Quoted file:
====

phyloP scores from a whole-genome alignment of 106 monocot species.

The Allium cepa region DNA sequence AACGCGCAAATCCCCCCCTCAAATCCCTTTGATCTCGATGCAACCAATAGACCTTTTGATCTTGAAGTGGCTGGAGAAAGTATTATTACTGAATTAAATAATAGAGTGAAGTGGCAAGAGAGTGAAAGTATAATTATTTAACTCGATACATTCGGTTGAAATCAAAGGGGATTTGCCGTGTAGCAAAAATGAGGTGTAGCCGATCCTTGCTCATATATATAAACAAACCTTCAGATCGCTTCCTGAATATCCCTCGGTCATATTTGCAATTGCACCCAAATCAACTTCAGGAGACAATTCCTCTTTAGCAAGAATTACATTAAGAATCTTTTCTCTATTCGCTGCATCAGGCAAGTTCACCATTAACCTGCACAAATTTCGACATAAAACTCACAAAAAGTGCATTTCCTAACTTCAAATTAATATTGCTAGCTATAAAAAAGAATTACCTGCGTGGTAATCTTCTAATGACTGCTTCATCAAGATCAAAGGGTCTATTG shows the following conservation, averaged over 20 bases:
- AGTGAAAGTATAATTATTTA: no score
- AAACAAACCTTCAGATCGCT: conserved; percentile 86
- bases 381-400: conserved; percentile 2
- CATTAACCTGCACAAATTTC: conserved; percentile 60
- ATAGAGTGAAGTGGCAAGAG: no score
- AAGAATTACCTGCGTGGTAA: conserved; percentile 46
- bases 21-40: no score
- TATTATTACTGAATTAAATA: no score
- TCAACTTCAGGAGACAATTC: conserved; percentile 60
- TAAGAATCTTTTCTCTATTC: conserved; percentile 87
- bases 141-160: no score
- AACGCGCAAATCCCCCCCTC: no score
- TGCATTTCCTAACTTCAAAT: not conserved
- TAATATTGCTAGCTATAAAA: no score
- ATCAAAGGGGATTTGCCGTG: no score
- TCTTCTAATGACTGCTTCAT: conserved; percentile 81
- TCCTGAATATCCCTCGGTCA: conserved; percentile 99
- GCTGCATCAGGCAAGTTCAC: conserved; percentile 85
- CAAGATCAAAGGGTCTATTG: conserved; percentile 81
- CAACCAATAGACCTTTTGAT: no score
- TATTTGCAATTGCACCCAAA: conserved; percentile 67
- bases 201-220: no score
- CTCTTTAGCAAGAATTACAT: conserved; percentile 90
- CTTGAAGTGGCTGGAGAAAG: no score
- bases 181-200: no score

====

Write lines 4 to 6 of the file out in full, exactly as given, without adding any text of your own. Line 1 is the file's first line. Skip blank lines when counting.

- AAACAAACCTTCAGATCGCT: conserved; percentile 86
- bases 381-400: conserved; percentile 2
- CATTAACCTGCACAAATTTC: conserved; percentile 60